Abstract

James, M. L., Grau-Sepulveda, M. V., Olson, D. M., Smith, E. E., Hernandez, A. F., Peterson, E. D., Schwamm, L. H., Bhatt, D. L., Fonarow, G. C. Insurance Status and Outcome after Intracerebral Hemorrhage: Findings from Get with The Guidelines-Stroke J Stroke Cerebrovasc Dis. 2013;NA(NA):NA.

BACKGROUND: Few studies have examined associations among insurance status, treatment, and outcomes in patients hospitalized for intracerebral hemorrhage (ICH).

METHODS: Through retrospective analyses of the Get With The Guidelines (GWTG)-Stroke database, a national prospective stroke registry, from April 2003 to April 2011, we identified 95,986 nontransferred subjects hospitalized with ICH. Insurance status was categorized as Private/Other, Medicaid, Medicare, or None/Not Documented (ND). Associations between insurance status and in-hospital outcomes and quality of care measures were analyzed using patient- and hospital-specific variables as covariates.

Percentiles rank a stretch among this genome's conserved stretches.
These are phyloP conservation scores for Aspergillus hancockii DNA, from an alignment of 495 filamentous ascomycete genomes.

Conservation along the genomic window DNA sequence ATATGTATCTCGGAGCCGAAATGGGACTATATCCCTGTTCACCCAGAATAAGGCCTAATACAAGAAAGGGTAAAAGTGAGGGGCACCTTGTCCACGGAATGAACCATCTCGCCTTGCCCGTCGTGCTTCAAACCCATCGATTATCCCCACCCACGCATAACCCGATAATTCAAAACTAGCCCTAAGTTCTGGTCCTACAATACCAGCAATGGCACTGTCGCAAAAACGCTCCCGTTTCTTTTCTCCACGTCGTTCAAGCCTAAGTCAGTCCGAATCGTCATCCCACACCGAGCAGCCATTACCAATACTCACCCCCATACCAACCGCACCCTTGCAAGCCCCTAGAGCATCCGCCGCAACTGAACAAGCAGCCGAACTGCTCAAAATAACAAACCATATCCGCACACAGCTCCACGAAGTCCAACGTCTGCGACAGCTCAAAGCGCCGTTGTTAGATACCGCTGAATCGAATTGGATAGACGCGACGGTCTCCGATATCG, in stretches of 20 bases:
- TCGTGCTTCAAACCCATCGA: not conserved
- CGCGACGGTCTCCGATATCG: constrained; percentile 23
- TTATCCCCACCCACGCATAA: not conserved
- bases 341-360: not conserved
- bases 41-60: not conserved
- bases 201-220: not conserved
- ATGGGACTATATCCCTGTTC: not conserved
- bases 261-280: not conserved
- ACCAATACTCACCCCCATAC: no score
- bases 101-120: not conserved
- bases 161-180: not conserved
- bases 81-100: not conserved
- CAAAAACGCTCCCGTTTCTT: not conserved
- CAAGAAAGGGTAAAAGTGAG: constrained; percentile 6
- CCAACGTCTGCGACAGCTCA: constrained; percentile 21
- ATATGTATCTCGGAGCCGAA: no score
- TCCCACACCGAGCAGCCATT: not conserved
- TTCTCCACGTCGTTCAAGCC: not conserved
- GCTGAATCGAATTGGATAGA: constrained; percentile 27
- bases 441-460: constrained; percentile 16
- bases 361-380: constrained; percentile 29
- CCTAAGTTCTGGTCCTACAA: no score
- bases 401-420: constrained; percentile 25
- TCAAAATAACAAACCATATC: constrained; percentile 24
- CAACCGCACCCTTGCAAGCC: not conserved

RESULTS: There were significant differences in age and frequency of comorbid conditions by insurance group. Compliance with evidence-based quality of care indicators varied across all insurance status groups (P < .0001) but was generally high. In adjusted analysis with the Private insurance group as reference, the None/ND group most consistently demonstrated higher odds ratios (ORs) for quality of care measures (Dysphagia Screen: OR 1.10, 95% confidence interval [CI] 1.02-1.17, P = .0096; Stroke Education: OR 1.16, 95% CI 1.05-1.29, P = .0042; and Rehabilitation: OR 1.25, 95% CI 1.08-1.44, P = .0027). In-hospital mortality rates were higher for None/ND, Medicaid, and Medicare patients; after risk adjustment, the None/ND group had the highest mortality risk (OR 1.29, 95% CI 1.21-1.38, P < .0001). Medicare and Medicaid patients had lower adjusted odds for both independent ambulation at discharge and discharge to home when compared with the Private/Other group.

CONCLUSIONS: GWTG-Stroke ICH patients demonstrated differences in mortality, functional status, discharge destination, and quality of care measures associated with insurance status.

Trial: